Friday, August 16, 2013

A Review - "Learning Stencyl 3.x Game Development: Beginner's Guide"

The following review deals with a book about Stencyl. Stencyl is "a drag-and-drop gameplay designer" (Stencyl), modeled after the MIT Scratch project. Basically, it's blocks-based programming made specifically for game design. The sweet part for teachers is that it is free. Now, on to the book review...

Have a Go, Hero...

I've spent some enjoyable moments over the last two weeks working through Packt Publishing's "Learning Stencyl 3.x Game Development: Beginner's Guide", by Innes Borkwood. This is a great book for teachers who want to do more with game design and development in their classroom, but aren't that well versed with coding and programming.
 
I've been using Stencyl, off and on, with students for two years now. It has still managed to elude me up to this point. I had done the crash course and watched plenty of YouTube Videos. None of it helped. My students would ask me questions, and I would feel clueless. I think that they were starting to see through my Socrative responses, "That is a problem. What have you tried? Hmm, perhaps you could Google it..." 

This book promises to
guide you through learning the essential skills that are required to create your own video games without knowing how to write computer code. We're going to start with a blank screen and, before we reach the end of the book, we'll have developed a complete game, ready for publishing. We won't stop with just the basics in place— we're going all the way, right through to including many of the important features that we would expect to find in a professional production! (Learning Stencyl 3.x Game Development Beginner's Guide (Kindle Locations 500-503). Packt Publishing.)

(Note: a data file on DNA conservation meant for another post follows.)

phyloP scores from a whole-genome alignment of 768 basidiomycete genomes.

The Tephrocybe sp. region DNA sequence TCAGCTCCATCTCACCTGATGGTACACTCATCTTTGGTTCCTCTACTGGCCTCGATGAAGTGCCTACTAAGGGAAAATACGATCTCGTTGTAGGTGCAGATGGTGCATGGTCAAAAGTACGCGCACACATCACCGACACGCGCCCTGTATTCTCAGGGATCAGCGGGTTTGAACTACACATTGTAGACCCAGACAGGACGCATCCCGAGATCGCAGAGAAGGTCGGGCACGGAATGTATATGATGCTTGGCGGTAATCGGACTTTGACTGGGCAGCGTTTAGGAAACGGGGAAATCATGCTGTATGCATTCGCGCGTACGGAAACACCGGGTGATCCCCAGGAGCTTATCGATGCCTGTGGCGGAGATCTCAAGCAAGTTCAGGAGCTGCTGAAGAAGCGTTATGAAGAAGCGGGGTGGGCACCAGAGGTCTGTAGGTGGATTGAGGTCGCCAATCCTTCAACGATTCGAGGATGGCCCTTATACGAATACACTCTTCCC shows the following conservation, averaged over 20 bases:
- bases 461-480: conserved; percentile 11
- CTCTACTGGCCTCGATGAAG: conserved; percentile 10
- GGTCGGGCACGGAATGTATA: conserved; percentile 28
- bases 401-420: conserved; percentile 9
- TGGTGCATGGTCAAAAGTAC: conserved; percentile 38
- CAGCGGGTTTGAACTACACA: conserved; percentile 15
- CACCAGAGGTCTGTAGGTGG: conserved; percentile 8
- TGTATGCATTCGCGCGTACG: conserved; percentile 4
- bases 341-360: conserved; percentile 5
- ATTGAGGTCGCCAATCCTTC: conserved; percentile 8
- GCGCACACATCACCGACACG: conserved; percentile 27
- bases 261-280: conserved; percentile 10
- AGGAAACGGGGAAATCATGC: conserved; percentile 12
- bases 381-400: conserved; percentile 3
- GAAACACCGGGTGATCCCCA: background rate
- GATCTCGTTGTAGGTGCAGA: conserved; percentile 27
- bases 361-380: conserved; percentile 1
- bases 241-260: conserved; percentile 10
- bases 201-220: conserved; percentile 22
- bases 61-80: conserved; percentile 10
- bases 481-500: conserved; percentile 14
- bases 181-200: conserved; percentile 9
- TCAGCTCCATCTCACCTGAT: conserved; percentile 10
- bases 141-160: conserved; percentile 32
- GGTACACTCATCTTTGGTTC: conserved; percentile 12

It did not disappoint. Each section is set up like a well planned lesson. There's a hook, where we look at what we'll be doing and why, often identifying a problem in the game we're developing along with the book. Next, it's "Time for Action", which is a step by step tutorial of how to apply this particular skill in your game. Then, we review in the "What just Happened?" section. Finally, it's time to "Have a Go, Hero". where you practice the skill.

In the end, I'm not only excited to teach Stencyl this year but also to start developing some of my own epistemic games for my classroom and my colleagues!

If you are teaching Game Design in your classroom, you need to consider adding Stencyl to your application library. And I highly recommend adding "Learning Stencyl 3.x Game Development: Beginner's Guide" to your personal or classroom library.

Final notes:

"Learning Stencyl 3.x Game Development: Beginner's Guide" does assume you are using Stencyl 3.x. According to the Stencyl Web Site, Stencyl 3.0 is currently only available to paid customers through a closed beta program. I successfully completed this book using Stencyl 2.1.0. If you would like to do the same, make sure you visit the following discussion within the official Stencyl.com forums: http://community.stencyl.com/index.php/topic,23398.0.html. The first entry in this forum contains a downloadable document which explains the differences that users of Stencyl 2.2 will find when following the tutorials in the book.